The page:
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Interactive fish 90L (23g)

Discussion in 'General Chat' started by Gem1202, Mar 25, 2019.

  1. Gem1202

    Gem1202 New Member

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    Hi all, I've bought a 90L tank and I was just brainstorming what to put in it. I'm looking for an interactive fish (like a cichlid maybe) any ideas?

     
  2. Colin_T

    Colin_T Member

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    Hi and welcome to the forum :)

    What are the tank dimensions (length x width x height)?

    What is the GH (general hardness) and pH of your water supply. This information can usually be obtained from your water supply company's website or by telephoning them. If they can't help you, take a glass full of tap water to the local pet shop and get them to test it for you. Write the results down (in numbers) when they do the tests. And ask them what the results are in (eg: ppm, dGH, or something else).
     
  3. Gem1202

    Gem1202 New Member

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    Heya, havn't set it up fully yet, I'm just brainstorming ideas at the moment as I already have two coumnity tanks and would like something different, I can modify the water conditions to suit the fish when I know what I'd like to get thanks - Gem
     
  4. Byron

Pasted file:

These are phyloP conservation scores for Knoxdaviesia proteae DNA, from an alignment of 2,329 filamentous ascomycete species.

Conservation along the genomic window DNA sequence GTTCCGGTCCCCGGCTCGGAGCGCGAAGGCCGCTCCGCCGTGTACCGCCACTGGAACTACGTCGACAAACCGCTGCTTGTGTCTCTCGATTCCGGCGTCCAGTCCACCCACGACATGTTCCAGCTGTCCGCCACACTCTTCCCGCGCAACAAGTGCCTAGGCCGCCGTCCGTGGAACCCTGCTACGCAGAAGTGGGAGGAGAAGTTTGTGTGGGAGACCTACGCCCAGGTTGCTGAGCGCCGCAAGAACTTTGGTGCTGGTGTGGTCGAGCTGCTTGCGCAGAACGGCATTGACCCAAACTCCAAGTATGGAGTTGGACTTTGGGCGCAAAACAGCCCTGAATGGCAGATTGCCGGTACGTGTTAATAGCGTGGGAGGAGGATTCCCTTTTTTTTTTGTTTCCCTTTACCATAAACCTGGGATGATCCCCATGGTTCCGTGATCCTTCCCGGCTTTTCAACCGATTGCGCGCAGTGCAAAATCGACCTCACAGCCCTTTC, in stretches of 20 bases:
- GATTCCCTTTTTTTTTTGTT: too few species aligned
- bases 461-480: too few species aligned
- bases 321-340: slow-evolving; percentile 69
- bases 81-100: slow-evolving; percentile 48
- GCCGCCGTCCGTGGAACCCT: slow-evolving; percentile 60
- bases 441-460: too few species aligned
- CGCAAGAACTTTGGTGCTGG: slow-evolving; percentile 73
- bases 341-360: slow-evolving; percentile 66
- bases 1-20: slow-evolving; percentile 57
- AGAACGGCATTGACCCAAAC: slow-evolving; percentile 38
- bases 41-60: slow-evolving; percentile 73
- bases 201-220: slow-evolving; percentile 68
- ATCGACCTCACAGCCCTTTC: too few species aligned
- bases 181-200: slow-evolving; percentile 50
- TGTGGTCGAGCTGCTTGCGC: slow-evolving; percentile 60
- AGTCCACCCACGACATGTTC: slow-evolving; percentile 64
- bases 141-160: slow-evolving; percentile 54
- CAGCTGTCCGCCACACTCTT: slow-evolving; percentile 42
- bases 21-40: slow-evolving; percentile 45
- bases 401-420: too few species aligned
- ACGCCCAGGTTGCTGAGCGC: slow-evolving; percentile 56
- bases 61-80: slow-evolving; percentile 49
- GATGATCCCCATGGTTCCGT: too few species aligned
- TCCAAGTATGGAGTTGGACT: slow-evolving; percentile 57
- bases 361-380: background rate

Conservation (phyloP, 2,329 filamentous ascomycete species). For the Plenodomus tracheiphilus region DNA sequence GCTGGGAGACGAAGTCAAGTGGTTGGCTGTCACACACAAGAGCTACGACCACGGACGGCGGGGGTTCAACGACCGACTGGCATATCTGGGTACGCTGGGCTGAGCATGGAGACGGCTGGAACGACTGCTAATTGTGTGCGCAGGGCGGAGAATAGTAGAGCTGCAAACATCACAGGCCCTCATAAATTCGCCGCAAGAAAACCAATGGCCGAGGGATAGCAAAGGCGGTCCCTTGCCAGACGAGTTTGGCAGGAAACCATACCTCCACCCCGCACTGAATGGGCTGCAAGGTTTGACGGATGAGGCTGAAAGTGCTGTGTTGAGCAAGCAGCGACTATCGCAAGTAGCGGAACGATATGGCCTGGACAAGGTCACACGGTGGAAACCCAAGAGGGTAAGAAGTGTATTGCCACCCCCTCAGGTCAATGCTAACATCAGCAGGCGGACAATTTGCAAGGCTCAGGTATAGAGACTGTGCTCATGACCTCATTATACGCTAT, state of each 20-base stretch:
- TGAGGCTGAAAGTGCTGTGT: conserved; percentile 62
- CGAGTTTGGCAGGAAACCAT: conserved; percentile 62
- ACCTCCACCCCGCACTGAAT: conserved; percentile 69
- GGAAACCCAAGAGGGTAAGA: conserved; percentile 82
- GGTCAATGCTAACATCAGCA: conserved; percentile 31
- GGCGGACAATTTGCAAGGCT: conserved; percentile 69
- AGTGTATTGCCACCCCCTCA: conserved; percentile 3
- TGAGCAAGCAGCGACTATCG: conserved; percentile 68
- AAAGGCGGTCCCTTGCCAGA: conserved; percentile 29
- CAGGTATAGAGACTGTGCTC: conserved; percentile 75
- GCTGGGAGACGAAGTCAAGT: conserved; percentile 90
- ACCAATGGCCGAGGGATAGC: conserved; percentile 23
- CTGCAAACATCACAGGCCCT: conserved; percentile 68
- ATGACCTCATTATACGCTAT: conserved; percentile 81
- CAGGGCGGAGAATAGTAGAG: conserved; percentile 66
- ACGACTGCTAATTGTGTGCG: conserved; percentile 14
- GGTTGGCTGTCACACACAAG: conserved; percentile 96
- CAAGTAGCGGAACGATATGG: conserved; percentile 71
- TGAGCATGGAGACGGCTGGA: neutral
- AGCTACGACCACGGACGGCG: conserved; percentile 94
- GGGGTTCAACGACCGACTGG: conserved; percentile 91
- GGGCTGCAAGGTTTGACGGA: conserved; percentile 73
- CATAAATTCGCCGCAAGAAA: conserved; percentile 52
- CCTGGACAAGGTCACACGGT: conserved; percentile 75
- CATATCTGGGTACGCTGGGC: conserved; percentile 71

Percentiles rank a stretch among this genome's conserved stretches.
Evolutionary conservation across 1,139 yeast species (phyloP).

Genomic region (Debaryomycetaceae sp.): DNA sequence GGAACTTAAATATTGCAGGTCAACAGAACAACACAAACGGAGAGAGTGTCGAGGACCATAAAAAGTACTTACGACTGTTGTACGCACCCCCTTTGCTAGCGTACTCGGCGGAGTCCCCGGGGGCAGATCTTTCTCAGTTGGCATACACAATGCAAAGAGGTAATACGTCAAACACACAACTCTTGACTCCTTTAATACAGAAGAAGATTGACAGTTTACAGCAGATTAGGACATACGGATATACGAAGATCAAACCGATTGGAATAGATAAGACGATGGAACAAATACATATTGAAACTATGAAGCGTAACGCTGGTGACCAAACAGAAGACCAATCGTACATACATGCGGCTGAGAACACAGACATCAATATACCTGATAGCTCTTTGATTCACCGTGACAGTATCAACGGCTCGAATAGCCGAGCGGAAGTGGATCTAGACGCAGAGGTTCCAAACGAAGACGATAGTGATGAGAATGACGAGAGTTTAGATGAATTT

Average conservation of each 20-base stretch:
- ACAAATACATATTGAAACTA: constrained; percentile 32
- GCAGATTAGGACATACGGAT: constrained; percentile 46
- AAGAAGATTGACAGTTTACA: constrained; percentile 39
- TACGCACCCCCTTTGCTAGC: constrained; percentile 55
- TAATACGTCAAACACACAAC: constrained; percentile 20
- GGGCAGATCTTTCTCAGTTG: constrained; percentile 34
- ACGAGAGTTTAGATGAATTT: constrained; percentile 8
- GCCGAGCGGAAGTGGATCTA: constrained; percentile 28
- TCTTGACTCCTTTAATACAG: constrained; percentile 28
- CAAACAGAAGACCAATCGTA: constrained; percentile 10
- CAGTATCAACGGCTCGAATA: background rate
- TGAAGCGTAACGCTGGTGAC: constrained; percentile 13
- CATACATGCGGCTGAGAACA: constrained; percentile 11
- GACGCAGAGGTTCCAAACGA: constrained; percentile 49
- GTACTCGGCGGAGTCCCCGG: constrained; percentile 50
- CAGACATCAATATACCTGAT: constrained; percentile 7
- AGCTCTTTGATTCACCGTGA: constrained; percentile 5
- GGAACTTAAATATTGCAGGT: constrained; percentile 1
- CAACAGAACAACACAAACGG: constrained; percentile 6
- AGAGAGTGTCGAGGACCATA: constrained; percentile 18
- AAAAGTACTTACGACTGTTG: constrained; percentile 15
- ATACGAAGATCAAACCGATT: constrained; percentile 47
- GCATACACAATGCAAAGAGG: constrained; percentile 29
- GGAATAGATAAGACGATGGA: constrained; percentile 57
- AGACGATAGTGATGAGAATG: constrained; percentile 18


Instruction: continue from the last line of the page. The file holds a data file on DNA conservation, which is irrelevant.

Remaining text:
Byron Member

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    What Colin was referring to are the parameters of your source water. The GH (general or total hardness) and pH particularly. You need to know these before considering any fish because fish have preferences and will only be healthy if the water parameters are what they require or very close to it. The parameters of your source water are not at all easy to adjust, depending what they are, so you need to know these. Your municipal water authority may have a website with water data posted, or you can call them.
     
  5. Gem1202

    Gem1202 New Member

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    Ok, Well I can't find any exact measurements but I do know that our water is usually quite soft. Hope this helps.
     
  6. Byron

    Byron Member

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    You need to pin this down, GH and pH. Call the water authority. Make sure you get the number for the GH and their unit of measure (mg/l, degrees Clarke, degrees H, ppm, or whatever). You should have a pH test kit as this is a useful test, and you can test the tap water for pH yourself. You need to out-gas the CO2 when testing tap water for pH in orer to get a reliable result. Let a glass of plain tap water sit 24 hours before testing pH. No need to do this with aquarium water.
     
  7. Gem1202

    Gem1202 New Member

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    Its 5 in the morning right now, so I'll call the council later. My usual pH is usually are 7.4(tested two weeks ago), and the GH is generally around 40g/m3 as CaCO3 (taken off a website). I have a filter on my tap water if this changes anything.
     
  8. essjay

    essjay Member

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    It depends on what kind of water filter you have. The kind that replace the 'hardness' minerals with sodium should not be used for fish. Humans should not drink water from this kind of filter so there has to be a bypass tap, and this tap must also be used for fish.
     
  9. Gem1202

    Gem1202 New Member

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    I'm pretty sure the filter just takes out the flurine.
     

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